If we wear you out or push you too hard, we just don’t repeat that exact protocol or back off in intensity a bit. The results change so you become the person who is in-charge. You are saying, “This is working. That’s not working. I love this effect. Don’t do that. Last Thursday was amazing, let’s do more of that.” You’re dialing in what is working. We’re getting away from the theoretical understanding that the need to deeply understand your brain by using a very high-level model system of the qEEG mapping to come up with a bunch of hypotheses about what’s going on.

What happens to clients after they do all that?

Things like ADHD, anxiety, sleep issues and creativity, those are the low-hanging fruit for neurofeedback. Those are the easy things. People that work on the basic things like that, the regulatory things, sleep, stress, mood, attention, those kinds of things, we usually do at least 40 sessions in at least three months, but most people have a permanent change at that point. If you have severe ADHD walking in, you end up with maybe mild ADHD after three months. It’s mostly going to stay changed because now you’re using your brain differently and therefore, practicing it on your own every day so it’s being reinforced. It’s like going to the gym for a knee problem, getting the physical therapist to sort out your gait. Then every day you’re walking around in your normal gait so you’re reinforcing the new knee stability. You keep using the resources and they keep stable when you’re re-tuning or adjusting things that are in that category.

If you have brain injuries, if you have lots of stuff going on like developmental issues, you’re autistic, when there’s more tissue stuff like autism or brain injuries, the process of training seems to be at least twice as long. This is one of the few things that can make differences on kids with autism and in adults with autism. It’s amazing to see eye contact, language and things start to change. The bread and butter, the real nice reliable utility is sleep, stress, mood, attention, the regulatory basics. Most people get reliable results. I work in this way while we’re doing a few months at a time because it takes some time. Also, we won’t tell you when you’re done, you’ll tell us if your needs are met. I often do at least three sets of assessments, brain maps and attention assessments in that three-month period beginning in every twenty sessions or so. We usually get at least a couple of standard deviations of change in both the brain and the performance.

Have you seen something extraordinary where somebody went from dysfunctional to super crazy, amazing off-the-chart type of progress?

Anybody with severe ADHD is like that because they’re basically gifted but some of their gifts are double-edged swords and getting in their way or in some severe anxiety and creative kids or adults is one of those things. When you get rid of it, all the resources blossom profoundly. I’ve seen like self-stimming, no eye contact, no language autistic kids become verbal intelligent young people that graduated from their high schools in their normal class.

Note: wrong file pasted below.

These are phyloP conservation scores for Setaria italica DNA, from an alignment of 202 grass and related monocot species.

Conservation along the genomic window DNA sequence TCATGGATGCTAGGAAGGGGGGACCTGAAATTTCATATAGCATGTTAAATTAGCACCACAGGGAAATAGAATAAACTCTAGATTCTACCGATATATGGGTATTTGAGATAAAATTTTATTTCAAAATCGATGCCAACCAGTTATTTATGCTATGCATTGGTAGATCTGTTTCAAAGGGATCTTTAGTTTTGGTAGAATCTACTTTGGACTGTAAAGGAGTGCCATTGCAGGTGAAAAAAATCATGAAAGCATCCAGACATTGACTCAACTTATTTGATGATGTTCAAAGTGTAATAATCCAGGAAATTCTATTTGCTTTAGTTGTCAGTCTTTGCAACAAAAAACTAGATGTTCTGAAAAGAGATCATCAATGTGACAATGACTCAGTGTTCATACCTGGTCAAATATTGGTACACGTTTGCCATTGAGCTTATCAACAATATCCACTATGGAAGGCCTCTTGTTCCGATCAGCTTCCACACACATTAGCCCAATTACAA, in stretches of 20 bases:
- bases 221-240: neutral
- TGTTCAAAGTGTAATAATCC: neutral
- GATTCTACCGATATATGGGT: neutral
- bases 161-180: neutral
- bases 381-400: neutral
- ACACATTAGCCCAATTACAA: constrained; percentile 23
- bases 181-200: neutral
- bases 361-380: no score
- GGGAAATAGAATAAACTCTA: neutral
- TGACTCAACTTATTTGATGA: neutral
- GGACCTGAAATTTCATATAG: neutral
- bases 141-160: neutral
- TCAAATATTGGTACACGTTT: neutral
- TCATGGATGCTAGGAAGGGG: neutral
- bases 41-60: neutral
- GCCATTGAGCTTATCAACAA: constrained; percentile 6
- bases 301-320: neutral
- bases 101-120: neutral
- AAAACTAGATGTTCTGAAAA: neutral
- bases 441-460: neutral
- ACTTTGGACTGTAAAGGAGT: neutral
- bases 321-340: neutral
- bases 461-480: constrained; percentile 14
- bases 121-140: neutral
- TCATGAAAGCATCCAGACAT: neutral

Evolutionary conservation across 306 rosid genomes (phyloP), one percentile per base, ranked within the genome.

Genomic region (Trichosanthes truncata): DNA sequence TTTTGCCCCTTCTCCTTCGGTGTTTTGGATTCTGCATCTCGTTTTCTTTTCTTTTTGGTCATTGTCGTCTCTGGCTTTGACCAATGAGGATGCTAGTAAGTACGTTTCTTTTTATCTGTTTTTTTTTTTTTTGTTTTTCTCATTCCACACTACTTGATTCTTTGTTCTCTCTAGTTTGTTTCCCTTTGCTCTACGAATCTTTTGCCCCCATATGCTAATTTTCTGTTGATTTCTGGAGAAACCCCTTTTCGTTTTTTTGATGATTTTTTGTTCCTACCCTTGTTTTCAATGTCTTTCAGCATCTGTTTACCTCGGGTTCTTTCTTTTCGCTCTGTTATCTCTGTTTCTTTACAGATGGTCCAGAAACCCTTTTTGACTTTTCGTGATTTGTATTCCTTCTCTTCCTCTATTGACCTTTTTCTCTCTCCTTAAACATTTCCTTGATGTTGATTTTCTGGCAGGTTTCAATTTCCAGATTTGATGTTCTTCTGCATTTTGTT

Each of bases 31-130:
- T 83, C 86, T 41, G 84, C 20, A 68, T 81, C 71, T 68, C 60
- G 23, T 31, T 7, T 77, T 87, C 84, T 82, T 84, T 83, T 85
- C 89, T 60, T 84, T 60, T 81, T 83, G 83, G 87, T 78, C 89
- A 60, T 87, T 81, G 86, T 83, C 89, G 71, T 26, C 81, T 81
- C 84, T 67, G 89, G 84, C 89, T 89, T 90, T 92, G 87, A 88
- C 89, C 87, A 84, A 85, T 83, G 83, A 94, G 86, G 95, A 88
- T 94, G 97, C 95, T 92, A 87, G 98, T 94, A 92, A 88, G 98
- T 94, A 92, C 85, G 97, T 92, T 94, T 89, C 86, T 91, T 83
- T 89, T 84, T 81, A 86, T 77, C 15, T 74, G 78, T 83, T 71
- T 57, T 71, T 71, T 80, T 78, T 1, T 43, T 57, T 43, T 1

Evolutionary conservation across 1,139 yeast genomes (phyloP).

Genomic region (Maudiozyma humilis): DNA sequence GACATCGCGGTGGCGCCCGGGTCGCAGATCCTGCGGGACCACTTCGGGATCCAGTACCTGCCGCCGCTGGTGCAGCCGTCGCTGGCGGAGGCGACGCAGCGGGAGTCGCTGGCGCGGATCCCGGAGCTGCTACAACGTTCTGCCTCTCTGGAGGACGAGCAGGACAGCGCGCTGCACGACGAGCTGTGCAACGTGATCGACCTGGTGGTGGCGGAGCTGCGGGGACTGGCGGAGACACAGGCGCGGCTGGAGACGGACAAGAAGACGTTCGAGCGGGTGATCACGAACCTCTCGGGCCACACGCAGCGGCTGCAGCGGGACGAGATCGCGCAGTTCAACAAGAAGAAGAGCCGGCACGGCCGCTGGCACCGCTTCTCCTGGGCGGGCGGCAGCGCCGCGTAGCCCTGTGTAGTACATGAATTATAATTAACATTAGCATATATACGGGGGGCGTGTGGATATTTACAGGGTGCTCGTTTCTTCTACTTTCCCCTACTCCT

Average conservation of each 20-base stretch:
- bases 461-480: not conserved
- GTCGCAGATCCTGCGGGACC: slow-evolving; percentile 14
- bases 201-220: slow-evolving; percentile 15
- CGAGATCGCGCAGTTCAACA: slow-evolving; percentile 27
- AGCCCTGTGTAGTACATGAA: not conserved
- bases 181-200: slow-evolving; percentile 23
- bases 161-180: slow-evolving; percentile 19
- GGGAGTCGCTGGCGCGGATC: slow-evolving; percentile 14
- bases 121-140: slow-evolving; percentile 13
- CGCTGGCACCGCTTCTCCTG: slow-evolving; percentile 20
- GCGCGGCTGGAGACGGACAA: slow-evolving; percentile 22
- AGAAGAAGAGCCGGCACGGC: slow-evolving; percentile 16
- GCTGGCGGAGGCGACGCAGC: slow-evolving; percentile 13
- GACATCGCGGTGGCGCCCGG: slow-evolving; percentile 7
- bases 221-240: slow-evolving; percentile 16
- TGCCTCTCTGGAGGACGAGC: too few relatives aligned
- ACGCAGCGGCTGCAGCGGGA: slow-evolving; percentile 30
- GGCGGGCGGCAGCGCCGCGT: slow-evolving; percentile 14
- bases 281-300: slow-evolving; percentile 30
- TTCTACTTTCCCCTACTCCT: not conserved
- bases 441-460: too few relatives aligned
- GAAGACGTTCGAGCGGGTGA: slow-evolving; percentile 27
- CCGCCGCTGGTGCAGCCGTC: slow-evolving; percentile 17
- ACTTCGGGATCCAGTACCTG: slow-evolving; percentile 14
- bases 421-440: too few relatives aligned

Some people with anxiety or trauma develop a maladaptive relationship with a substance or two as a way of handling it.


When I hear you, it seems like you have a big heart and there is a mission behind all the science and the technical aspect of it. It seems like you are passionate about helping people that’s why you have the free meditations in your facility. What brought you to learn this?

I’ve worked in a lot of mental health, a lot of human services. I started off working in group homes with profoundly retarded adults, often deaf, blind and retarded. Often many things are going on physically. These people using tactile sign have issues learning and often even walking. I saw very severe people and I worked for many years in that environment with other retarded adults. Then I worked in psychiatric environments with children, adults, geriatrics and alcoholics. In so many of these environments, even the typical psychiatric environments that weren’t super severe and many of them were, I didn’t see a lot of change in depression, ADHD, anxiety, seizures, trauma and all those things that were driving dysregulated behavior. I worked in a dual diagnosis unit for a while for a lot of alcoholics. These guys came in and there were 30 people in the unit. Yet every so often, one of them had schizophrenia. It was the classic drug abuse or mental illness. Mostly, it wasn’t. Mostly, it was people with some impulsivities, some anxieties and trauma. They had developed a maladaptive relationship with a substance or two as a way of handling it and ended up contributing to more dysregulated brain and performance stuff.

I love that you say it with no judgment. This is another layer, which I like. You’re like, “Those people, they had a trauma. They had to deal with life. They take those drugs and it messed them up.”